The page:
Propane New Tool in Police Fight Against Crime

Oktibbeha County Sheriff's Office chief deputy George Carrithers, left, and Sheriff Dolph Bryan refill their patrol car's new propane system. Fourteen of the police department's patrol vehicles have been converted to run on propane autogas. (image: cdispatch.com)

Mississippi criminals trying to outrun the long arm of the law now have propane to contend with after a local police department switched to LPG-powered patrol vehicles.

Oktibbeha County Sheriff Dolph Bryan admits he has become a propane convert, Leadercall.com reported.

“That gas is hot! I can’t believe how good these cars run on it and I’m hard to please.”

Backed with a $100,000 federal stimulus grant from the Mississippi Department of Transportation, county police have converted 14 of their 26 vehicles to run on clean-burning propane autogas.

“I’m a car nut and I’m not kicking gasoline, but that car runs better on propane than 87-octane gasoline — I’m tickled to death by it,” Sheriff Bryan said. “When I first drove one, I felt that punch. I asked how many I could get after that drive.”

The sheriff said the patrol vehicles’ coverage range had nearly doubled to 600 miles on a full tank thanks to the propane switch. The department stood to make significant savings on gasoline costs as well emitting fewer harmful carbon and particulate emissions into the environment.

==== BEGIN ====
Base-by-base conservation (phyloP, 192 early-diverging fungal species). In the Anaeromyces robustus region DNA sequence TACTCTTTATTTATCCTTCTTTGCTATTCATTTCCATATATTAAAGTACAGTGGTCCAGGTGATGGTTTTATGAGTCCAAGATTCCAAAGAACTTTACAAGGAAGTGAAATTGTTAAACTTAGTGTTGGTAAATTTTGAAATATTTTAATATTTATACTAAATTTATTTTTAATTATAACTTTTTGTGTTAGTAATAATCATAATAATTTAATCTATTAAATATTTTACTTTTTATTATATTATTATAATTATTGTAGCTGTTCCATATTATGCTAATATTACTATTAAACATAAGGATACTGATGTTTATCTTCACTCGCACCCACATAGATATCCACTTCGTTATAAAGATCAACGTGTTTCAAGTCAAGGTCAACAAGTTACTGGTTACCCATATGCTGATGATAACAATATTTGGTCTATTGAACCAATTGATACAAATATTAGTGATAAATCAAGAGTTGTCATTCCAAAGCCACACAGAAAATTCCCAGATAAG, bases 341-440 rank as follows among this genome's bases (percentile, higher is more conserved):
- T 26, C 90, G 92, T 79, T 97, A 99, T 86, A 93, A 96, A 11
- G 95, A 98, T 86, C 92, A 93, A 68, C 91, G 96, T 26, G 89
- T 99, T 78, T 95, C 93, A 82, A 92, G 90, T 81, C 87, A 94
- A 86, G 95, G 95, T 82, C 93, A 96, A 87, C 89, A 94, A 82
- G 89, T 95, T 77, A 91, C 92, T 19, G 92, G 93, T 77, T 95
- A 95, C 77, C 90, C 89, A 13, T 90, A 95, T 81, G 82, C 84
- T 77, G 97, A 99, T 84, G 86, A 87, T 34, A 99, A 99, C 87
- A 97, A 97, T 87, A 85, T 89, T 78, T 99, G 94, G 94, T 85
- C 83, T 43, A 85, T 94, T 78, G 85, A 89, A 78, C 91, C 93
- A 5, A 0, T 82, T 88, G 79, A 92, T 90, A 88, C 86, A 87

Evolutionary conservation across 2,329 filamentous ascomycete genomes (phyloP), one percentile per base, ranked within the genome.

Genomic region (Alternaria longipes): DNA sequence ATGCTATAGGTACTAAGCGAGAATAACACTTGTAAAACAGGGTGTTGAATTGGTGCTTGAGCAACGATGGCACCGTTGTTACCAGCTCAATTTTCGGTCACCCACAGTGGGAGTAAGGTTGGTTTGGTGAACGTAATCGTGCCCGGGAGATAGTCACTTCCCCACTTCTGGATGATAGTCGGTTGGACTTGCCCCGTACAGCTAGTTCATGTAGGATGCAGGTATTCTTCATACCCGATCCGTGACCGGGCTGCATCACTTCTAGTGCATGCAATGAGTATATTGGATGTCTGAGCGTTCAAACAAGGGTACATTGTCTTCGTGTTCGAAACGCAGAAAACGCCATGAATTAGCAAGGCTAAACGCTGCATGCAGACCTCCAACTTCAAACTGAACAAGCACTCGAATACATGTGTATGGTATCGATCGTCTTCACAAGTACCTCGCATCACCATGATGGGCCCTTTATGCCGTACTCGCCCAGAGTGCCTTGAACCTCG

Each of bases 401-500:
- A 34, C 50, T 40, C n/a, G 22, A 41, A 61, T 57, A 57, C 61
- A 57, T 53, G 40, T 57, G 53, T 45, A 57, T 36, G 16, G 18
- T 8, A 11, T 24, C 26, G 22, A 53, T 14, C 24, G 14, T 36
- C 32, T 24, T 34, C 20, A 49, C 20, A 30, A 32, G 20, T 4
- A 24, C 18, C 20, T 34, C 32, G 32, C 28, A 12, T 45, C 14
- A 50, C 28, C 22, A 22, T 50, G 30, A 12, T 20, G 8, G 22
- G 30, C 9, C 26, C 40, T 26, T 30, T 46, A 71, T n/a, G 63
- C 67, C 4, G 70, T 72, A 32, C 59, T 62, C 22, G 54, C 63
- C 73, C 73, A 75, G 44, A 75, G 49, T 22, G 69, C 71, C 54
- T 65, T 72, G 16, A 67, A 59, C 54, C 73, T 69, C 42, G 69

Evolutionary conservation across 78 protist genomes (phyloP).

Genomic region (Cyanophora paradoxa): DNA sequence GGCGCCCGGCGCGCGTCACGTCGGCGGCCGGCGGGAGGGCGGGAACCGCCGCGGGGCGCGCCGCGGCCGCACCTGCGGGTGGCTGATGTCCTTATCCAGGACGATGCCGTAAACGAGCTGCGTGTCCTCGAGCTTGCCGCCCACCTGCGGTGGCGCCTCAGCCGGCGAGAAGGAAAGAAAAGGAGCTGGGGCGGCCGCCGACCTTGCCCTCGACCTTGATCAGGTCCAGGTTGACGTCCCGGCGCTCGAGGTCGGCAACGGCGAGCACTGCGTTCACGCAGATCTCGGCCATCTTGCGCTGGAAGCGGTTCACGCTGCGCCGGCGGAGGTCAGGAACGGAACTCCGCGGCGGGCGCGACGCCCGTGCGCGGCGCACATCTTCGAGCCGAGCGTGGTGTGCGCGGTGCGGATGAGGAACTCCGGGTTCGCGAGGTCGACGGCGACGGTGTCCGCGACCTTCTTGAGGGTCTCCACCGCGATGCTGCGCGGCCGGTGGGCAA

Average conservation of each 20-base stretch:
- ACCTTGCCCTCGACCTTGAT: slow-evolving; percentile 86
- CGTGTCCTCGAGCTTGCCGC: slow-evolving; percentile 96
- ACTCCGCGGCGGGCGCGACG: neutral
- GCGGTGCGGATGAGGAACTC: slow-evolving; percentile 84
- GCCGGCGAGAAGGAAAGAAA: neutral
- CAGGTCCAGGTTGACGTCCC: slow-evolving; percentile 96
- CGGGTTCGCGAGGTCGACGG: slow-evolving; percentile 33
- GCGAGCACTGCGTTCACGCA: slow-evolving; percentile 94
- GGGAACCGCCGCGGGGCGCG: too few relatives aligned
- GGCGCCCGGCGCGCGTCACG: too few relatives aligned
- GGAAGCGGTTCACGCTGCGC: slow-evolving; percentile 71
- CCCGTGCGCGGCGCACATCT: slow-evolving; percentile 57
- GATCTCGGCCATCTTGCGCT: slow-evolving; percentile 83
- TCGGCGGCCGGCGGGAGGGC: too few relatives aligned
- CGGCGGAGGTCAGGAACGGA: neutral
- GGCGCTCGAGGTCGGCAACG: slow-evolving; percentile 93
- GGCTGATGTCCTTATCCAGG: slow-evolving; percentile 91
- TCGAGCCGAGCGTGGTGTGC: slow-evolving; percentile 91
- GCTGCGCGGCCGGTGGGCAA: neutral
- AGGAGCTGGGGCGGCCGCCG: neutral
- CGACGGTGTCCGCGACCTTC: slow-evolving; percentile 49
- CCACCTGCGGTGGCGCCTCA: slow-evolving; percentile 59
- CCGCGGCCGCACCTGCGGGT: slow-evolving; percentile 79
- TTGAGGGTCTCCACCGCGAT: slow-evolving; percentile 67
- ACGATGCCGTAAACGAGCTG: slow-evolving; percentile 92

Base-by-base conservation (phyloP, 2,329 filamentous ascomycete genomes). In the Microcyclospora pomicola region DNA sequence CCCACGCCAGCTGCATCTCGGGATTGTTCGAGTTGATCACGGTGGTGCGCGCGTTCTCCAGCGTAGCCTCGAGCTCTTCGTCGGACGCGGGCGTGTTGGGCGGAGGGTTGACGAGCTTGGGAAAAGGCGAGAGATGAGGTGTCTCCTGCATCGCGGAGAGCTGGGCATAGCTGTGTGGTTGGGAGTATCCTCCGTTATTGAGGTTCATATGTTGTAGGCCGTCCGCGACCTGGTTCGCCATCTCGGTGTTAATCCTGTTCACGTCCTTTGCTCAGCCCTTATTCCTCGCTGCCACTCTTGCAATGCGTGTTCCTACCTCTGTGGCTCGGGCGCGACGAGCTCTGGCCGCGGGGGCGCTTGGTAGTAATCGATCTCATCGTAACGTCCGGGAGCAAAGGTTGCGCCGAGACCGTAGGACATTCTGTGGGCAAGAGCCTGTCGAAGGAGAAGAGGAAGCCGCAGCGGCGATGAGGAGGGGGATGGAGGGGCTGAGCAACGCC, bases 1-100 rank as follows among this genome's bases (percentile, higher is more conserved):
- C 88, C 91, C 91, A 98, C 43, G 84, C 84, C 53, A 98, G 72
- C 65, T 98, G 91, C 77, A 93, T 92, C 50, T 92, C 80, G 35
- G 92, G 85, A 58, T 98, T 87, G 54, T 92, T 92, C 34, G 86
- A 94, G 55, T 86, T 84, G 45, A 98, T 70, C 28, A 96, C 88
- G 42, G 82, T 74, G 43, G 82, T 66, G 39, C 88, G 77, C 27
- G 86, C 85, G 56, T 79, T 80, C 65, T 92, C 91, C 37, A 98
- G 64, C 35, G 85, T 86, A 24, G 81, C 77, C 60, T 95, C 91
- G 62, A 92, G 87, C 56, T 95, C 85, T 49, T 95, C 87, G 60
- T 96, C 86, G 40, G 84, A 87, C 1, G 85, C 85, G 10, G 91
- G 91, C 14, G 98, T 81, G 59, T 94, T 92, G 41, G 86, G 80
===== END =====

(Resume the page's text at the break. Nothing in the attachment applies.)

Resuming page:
I’ll put it this way: Since we converted my car, I’ve only filled it up three times. Every time I’ve filled up is because I was at half a tank, and that’s our rule.

The vehicles still use gasoline to start up but switch to propane autogas once they’ve warmed up, cdispatch.com reported. Each vehicle conversion costs about $6000 but that money will quickly be recouped given the soaring costs of gasoline. The police department is also in line for a 50 cent per gallon propane subsidy, making the alternative fuel even more cost effective.

Propane is the third most popular vehicle fuel behind gasoline and diesel. But it is considerably cheaper and much cleaner burning. About 15 million propane vehicles operate worldwide.

The Oktibbeha County police have set up a temporary propane refueling station outside the station while a permanent one is built. Sheriff Bryan said he was so taken with propane he was considering converting his wife’s Lincoln.

Starkville chief administrative officer Lynn Spruill said the propane conversion project was part of the city’s ongoing sustainability effort.

“We’re obviously delighted to continue our efforts in regards to all things environmentally friendly,” Spruill said. “I would like to see this expanded to other vehicles.”

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